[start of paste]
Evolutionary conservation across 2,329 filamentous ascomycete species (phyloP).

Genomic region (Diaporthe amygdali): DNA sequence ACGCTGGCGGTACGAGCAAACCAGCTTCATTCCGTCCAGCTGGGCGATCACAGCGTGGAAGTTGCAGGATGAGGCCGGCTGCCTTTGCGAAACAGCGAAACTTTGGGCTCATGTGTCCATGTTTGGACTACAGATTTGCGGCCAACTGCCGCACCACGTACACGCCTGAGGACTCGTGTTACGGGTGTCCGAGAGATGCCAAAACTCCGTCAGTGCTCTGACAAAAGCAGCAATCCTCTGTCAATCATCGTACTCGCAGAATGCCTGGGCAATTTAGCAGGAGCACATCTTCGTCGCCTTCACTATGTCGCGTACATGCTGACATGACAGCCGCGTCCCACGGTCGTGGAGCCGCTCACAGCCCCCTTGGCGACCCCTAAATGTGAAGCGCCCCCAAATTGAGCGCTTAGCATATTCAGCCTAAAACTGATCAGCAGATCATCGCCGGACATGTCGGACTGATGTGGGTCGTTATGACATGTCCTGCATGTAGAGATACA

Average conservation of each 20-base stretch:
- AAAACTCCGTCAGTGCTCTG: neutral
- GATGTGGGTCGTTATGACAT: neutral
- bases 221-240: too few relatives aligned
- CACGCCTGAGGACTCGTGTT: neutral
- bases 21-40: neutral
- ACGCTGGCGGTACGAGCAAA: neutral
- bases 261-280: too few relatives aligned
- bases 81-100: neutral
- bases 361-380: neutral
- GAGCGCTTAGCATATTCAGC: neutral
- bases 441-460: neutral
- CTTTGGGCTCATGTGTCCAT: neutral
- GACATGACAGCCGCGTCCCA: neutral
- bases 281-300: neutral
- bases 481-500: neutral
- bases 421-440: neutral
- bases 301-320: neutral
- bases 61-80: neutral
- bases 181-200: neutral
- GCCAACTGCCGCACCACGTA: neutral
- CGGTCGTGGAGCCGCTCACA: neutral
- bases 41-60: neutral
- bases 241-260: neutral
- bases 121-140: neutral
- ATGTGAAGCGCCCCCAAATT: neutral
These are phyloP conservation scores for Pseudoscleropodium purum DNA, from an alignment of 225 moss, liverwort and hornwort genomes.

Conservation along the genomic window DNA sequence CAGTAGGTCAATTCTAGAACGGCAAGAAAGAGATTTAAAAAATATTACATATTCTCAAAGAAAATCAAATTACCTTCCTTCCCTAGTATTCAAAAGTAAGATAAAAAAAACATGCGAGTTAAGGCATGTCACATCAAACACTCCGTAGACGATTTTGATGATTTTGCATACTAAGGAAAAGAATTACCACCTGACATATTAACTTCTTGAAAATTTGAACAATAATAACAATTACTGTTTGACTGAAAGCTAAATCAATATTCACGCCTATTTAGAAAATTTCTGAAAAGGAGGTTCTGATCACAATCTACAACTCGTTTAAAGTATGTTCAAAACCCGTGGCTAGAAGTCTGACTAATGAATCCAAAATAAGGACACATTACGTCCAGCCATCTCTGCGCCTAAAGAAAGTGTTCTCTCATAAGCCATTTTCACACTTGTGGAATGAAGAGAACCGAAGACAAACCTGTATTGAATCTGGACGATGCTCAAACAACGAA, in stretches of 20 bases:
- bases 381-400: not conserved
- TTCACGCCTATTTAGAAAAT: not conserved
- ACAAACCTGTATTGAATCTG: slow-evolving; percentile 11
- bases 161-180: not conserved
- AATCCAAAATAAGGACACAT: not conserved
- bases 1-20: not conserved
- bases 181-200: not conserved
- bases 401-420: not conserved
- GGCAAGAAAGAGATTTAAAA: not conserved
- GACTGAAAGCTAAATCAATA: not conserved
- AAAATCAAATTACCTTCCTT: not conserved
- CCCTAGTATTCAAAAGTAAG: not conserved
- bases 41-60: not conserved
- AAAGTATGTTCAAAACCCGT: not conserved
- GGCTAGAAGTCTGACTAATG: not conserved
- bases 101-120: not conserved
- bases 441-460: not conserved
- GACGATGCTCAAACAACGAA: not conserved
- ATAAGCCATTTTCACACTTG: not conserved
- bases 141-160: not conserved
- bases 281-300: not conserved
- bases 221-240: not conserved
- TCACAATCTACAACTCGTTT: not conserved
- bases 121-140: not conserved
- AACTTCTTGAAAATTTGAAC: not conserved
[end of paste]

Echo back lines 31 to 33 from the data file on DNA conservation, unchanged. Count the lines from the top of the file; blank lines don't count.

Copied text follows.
- bases 381-400: not conserved
- TTCACGCCTATTTAGAAAAT: not conserved
- ACAAACCTGTATTGAATCTG: slow-evolving; percentile 11